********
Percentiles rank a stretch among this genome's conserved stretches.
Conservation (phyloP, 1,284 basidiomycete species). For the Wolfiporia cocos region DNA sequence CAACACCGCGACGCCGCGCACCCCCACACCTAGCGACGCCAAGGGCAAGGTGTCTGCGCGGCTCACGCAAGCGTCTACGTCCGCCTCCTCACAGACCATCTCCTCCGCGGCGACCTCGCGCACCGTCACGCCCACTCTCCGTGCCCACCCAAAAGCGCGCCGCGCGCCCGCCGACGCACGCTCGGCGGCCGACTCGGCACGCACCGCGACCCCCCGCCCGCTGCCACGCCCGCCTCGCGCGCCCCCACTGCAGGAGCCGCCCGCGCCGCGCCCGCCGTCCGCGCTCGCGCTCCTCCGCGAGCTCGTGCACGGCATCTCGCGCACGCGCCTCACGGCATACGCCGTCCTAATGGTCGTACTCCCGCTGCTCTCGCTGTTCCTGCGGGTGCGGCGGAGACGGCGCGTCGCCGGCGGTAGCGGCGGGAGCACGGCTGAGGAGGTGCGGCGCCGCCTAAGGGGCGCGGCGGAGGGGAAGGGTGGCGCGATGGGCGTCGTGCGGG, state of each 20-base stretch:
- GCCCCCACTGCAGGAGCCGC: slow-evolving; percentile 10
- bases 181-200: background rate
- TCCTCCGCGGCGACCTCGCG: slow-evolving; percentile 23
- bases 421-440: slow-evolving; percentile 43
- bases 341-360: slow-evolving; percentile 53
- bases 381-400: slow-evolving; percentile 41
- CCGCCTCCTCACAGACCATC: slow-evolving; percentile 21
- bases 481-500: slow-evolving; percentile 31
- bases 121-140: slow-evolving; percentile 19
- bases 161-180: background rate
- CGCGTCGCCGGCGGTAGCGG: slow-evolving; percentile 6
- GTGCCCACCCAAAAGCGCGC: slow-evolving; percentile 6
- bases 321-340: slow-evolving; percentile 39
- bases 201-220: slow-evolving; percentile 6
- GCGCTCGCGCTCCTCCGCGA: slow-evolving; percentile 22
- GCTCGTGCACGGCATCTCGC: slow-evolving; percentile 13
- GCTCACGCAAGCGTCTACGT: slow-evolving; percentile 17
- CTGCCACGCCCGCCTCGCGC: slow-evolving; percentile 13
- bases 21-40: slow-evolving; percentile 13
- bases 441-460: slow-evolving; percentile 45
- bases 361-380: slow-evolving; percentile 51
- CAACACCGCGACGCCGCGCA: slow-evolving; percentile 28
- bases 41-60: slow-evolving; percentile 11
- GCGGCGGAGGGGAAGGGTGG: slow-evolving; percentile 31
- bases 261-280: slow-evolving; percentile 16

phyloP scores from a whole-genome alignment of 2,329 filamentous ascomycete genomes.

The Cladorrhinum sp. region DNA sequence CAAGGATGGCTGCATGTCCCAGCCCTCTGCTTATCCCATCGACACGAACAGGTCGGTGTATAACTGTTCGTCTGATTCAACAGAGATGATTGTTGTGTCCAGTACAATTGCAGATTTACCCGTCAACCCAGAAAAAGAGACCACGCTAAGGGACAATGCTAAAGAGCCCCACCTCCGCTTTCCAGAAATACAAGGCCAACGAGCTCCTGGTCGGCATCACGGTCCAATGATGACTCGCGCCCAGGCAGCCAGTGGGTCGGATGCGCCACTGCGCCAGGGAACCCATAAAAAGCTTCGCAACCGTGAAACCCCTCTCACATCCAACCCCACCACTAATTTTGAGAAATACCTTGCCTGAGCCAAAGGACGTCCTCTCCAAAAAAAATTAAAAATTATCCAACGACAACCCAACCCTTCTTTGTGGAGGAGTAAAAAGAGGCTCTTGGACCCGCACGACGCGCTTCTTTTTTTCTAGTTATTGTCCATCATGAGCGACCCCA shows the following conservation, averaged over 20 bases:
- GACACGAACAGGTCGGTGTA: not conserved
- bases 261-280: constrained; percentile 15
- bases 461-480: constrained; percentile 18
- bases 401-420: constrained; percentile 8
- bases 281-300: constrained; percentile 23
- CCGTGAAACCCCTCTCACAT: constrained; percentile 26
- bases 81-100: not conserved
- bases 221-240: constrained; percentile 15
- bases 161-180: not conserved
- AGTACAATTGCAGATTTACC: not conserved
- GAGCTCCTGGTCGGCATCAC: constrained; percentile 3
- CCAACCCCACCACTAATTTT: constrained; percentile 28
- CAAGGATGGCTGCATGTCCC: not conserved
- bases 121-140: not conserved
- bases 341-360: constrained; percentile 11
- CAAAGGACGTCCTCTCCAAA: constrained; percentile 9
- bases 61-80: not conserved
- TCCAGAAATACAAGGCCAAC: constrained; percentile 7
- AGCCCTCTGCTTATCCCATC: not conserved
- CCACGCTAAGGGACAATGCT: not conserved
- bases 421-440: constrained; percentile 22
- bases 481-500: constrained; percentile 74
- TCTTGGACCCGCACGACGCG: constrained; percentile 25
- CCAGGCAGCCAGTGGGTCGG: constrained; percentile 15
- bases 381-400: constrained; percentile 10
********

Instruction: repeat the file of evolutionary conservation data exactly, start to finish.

Percentiles rank a stretch among this genome's conserved stretches.
Conservation (phyloP, 1,284 basidiomycete species). For the Wolfiporia cocos region DNA sequence CAACACCGCGACGCCGCGCACCCCCACACCTAGCGACGCCAAGGGCAAGGTGTCTGCGCGGCTCACGCAAGCGTCTACGTCCGCCTCCTCACAGACCATCTCCTCCGCGGCGACCTCGCGCACCGTCACGCCCACTCTCCGTGCCCACCCAAAAGCGCGCCGCGCGCCCGCCGACGCACGCTCGGCGGCCGACTCGGCACGCACCGCGACCCCCCGCCCGCTGCCACGCCCGCCTCGCGCGCCCCCACTGCAGGAGCCGCCCGCGCCGCGCCCGCCGTCCGCGCTCGCGCTCCTCCGCGAGCTCGTGCACGGCATCTCGCGCACGCGCCTCACGGCATACGCCGTCCTAATGGTCGTACTCCCGCTGCTCTCGCTGTTCCTGCGGGTGCGGCGGAGACGGCGCGTCGCCGGCGGTAGCGGCGGGAGCACGGCTGAGGAGGTGCGGCGCCGCCTAAGGGGCGCGGCGGAGGGGAAGGGTGGCGCGATGGGCGTCGTGCGGG, state of each 20-base stretch:
- GCCCCCACTGCAGGAGCCGC: slow-evolving; percentile 10
- bases 181-200: background rate
- TCCTCCGCGGCGACCTCGCG: slow-evolving; percentile 23
- bases 421-440: slow-evolving; percentile 43
- bases 341-360: slow-evolving; percentile 53
- bases 381-400: slow-evolving; percentile 41
- CCGCCTCCTCACAGACCATC: slow-evolving; percentile 21
- bases 481-500: slow-evolving; percentile 31
- bases 121-140: slow-evolving; percentile 19
- bases 161-180: background rate
- CGCGTCGCCGGCGGTAGCGG: slow-evolving; percentile 6
- GTGCCCACCCAAAAGCGCGC: slow-evolving; percentile 6
- bases 321-340: slow-evolving; percentile 39
- bases 201-220: slow-evolving; percentile 6
- GCGCTCGCGCTCCTCCGCGA: slow-evolving; percentile 22
- GCTCGTGCACGGCATCTCGC: slow-evolving; percentile 13
- GCTCACGCAAGCGTCTACGT: slow-evolving; percentile 17
- CTGCCACGCCCGCCTCGCGC: slow-evolving; percentile 13
- bases 21-40: slow-evolving; percentile 13
- bases 441-460: slow-evolving; percentile 45
- bases 361-380: slow-evolving; percentile 51
- CAACACCGCGACGCCGCGCA: slow-evolving; percentile 28
- bases 41-60: slow-evolving; percentile 11
- GCGGCGGAGGGGAAGGGTGG: slow-evolving; percentile 31
- bases 261-280: slow-evolving; percentile 16

phyloP scores from a whole-genome alignment of 2,329 filamentous ascomycete genomes.

The Cladorrhinum sp. region DNA sequence CAAGGATGGCTGCATGTCCCAGCCCTCTGCTTATCCCATCGACACGAACAGGTCGGTGTATAACTGTTCGTCTGATTCAACAGAGATGATTGTTGTGTCCAGTACAATTGCAGATTTACCCGTCAACCCAGAAAAAGAGACCACGCTAAGGGACAATGCTAAAGAGCCCCACCTCCGCTTTCCAGAAATACAAGGCCAACGAGCTCCTGGTCGGCATCACGGTCCAATGATGACTCGCGCCCAGGCAGCCAGTGGGTCGGATGCGCCACTGCGCCAGGGAACCCATAAAAAGCTTCGCAACCGTGAAACCCCTCTCACATCCAACCCCACCACTAATTTTGAGAAATACCTTGCCTGAGCCAAAGGACGTCCTCTCCAAAAAAAATTAAAAATTATCCAACGACAACCCAACCCTTCTTTGTGGAGGAGTAAAAAGAGGCTCTTGGACCCGCACGACGCGCTTCTTTTTTTCTAGTTATTGTCCATCATGAGCGACCCCA shows the following conservation, averaged over 20 bases:
- GACACGAACAGGTCGGTGTA: not conserved
- bases 261-280: constrained; percentile 15
- bases 461-480: constrained; percentile 18
- bases 401-420: constrained; percentile 8
- bases 281-300: constrained; percentile 23
- CCGTGAAACCCCTCTCACAT: constrained; percentile 26
- bases 81-100: not conserved
- bases 221-240: constrained; percentile 15
- bases 161-180: not conserved
- AGTACAATTGCAGATTTACC: not conserved
- GAGCTCCTGGTCGGCATCAC: constrained; percentile 3
- CCAACCCCACCACTAATTTT: constrained; percentile 28
- CAAGGATGGCTGCATGTCCC: not conserved
- bases 121-140: not conserved
- bases 341-360: constrained; percentile 11
- CAAAGGACGTCCTCTCCAAA: constrained; percentile 9
- bases 61-80: not conserved
- TCCAGAAATACAAGGCCAAC: constrained; percentile 7
- AGCCCTCTGCTTATCCCATC: not conserved
- CCACGCTAAGGGACAATGCT: not conserved
- bases 421-440: constrained; percentile 22
- bases 481-500: constrained; percentile 74
- TCTTGGACCCGCACGACGCG: constrained; percentile 25
- CCAGGCAGCCAGTGGGTCGG: constrained; percentile 15
- bases 381-400: constrained; percentile 10